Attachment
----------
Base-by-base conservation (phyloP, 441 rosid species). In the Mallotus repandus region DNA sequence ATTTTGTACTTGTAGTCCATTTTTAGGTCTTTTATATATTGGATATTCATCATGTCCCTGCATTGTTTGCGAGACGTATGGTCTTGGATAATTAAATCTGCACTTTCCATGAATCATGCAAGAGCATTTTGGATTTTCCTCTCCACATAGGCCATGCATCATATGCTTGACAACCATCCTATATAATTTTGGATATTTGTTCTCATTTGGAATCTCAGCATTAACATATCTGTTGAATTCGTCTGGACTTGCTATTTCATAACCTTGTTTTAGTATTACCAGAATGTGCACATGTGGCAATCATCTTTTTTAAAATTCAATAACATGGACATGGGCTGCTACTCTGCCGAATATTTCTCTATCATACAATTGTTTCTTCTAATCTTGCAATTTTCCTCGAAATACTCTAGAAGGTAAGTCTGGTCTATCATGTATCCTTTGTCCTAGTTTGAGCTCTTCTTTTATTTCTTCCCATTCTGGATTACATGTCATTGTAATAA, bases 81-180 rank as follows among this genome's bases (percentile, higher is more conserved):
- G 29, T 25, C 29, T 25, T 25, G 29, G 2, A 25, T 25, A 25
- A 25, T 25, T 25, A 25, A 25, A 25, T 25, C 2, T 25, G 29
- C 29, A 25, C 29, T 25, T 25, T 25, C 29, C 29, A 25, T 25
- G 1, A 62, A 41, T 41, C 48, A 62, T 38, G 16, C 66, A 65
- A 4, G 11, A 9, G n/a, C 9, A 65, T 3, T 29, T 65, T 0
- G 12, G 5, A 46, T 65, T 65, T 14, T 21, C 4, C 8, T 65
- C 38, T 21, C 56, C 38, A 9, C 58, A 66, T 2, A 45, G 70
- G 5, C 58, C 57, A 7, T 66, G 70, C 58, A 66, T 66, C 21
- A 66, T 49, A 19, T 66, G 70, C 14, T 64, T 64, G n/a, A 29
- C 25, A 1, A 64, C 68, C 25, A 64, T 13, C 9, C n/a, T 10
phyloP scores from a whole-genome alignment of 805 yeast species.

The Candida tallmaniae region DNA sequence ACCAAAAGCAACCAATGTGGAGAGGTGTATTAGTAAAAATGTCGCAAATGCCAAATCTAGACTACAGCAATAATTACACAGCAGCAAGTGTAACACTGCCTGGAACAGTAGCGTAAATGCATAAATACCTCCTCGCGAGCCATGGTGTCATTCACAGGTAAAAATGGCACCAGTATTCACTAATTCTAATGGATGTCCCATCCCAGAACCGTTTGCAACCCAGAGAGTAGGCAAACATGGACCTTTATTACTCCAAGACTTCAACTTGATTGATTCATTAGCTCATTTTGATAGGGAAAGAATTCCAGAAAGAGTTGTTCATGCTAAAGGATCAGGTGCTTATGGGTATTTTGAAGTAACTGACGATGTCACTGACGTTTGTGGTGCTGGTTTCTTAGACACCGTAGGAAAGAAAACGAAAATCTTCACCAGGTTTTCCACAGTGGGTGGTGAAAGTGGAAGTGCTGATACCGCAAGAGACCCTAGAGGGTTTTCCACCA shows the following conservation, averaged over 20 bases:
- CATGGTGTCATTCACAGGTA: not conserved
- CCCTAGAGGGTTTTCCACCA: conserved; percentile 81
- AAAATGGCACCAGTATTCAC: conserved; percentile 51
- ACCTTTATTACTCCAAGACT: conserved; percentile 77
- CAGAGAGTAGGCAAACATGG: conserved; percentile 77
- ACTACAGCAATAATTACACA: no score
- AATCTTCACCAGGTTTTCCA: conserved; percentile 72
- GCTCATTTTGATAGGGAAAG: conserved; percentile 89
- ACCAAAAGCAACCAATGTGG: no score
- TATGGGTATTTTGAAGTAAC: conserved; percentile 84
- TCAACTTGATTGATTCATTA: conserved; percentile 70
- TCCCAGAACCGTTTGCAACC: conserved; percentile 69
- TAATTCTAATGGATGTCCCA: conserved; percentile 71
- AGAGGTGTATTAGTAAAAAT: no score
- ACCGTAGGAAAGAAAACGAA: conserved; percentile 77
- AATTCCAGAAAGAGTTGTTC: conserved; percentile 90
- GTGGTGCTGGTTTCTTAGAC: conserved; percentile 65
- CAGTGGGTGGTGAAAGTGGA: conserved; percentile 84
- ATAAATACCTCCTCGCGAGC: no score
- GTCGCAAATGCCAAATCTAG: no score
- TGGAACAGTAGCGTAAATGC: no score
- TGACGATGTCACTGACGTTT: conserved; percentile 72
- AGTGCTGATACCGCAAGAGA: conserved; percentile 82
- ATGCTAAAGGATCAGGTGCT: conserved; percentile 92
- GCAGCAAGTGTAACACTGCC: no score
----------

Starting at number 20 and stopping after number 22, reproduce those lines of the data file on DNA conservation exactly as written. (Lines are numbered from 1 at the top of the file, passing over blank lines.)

- AATCTTCACCAGGTTTTCCA: conserved; percentile 72
- GCTCATTTTGATAGGGAAAG: conserved; percentile 89
- ACCAAAAGCAACCAATGTGG: no score